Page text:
UK Arena Crowds Down 20%

The number of people attending music shows in the UK’s major arenas has dropped by a fifth in the last 12 months, according to figures from the National Arenas Association.

This year’s International Live Music Conference in London heard that, according to a survey of 17 of Britain’s largest arenas, 10.9 million attended concerts in 2010. That’s 19 percent less than the record-breaking 13.6 million that showed in 2009.

Although the figures suggest arena shows are being squeezed by the financial climate, the 2010 attendance is still slightly up on 10.4 million that saw arena shows in 2008.

Outgoing NAA chairman Phil Mead, who presented the figures at an ILMC session March 12, said the main reason for the fall is the drop in the number of shows the venues staged in 2009.

The arenas will be wary of whether it’s a blip or a trend. The 2010 figure of 2,182 shows was 6 percent lower than the 2,333 they staged in 2009. But it was still a little more than 10 percent up on the 1,978 shows the arenas put on in 2008.

Live music is still the arenas’ crowd puller, accounting for 60 percent of the foot fall, but only three of 2010’s top crowd-pullers were concert tours.

“X Factor” came out at No. 1, pulling 478,000 punters, followed by Lady Gaga (331,755) in fourth and Rod Stewart (214,535) at No. 10.

Mead believes another reason for the drop could be that touring acts don’t play as many UK shows as they once did. He said more acts are hand picking a few dates in each country, rather than spending a month at a time working their way to every corner of it.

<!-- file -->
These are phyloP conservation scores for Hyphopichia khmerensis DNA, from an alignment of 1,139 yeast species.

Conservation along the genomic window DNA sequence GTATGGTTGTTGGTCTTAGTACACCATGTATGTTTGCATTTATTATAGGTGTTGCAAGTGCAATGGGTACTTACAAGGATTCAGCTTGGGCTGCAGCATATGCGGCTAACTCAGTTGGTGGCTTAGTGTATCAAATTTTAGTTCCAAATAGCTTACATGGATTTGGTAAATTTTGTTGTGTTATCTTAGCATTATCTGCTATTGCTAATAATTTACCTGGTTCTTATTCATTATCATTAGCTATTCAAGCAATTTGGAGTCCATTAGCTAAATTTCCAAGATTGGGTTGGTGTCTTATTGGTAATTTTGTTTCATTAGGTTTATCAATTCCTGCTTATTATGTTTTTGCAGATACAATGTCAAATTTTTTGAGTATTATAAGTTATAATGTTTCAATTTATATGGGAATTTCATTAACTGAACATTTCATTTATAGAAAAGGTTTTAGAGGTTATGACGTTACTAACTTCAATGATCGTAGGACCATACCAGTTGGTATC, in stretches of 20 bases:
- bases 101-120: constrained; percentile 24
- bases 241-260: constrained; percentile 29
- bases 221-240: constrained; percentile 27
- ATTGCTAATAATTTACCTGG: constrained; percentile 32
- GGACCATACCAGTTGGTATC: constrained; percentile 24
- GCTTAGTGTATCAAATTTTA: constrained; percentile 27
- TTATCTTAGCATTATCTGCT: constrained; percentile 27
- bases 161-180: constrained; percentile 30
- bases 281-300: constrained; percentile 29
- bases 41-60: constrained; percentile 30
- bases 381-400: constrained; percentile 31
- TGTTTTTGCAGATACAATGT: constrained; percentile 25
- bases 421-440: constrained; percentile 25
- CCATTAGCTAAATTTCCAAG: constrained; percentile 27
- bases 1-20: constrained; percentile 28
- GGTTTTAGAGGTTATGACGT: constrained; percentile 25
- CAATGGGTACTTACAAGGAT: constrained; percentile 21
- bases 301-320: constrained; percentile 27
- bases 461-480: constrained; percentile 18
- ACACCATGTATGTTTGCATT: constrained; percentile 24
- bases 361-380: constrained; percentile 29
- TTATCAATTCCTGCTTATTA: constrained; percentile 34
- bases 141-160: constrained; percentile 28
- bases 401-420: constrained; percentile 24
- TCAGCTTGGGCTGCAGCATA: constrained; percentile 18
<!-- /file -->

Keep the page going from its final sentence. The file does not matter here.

“Once an act becomes big internationally they simply don’t have the time to tour up and down arenas in the UK, so increasingly it’s domestic things like ‘X Factor’ that are keeping them alive,” he said. “The business is not as big as it used to be. The NAA numbers show that arenas should be down on their knees to Simon Cowell.”

The other big shows doing well in the arenas included Disney On Ice, Cirque de Soleil, and Strictly Come Dancing.

Huckstep, who stepped down from a three-year stint as chairman when Mead picked up the reins in March 2009, says he feel honoured to return to the role at a time when the live music industry generally is facing a number of challenges on issues such as ticket touting, the environmental agenda and an economic climate that’s affecting all sectors.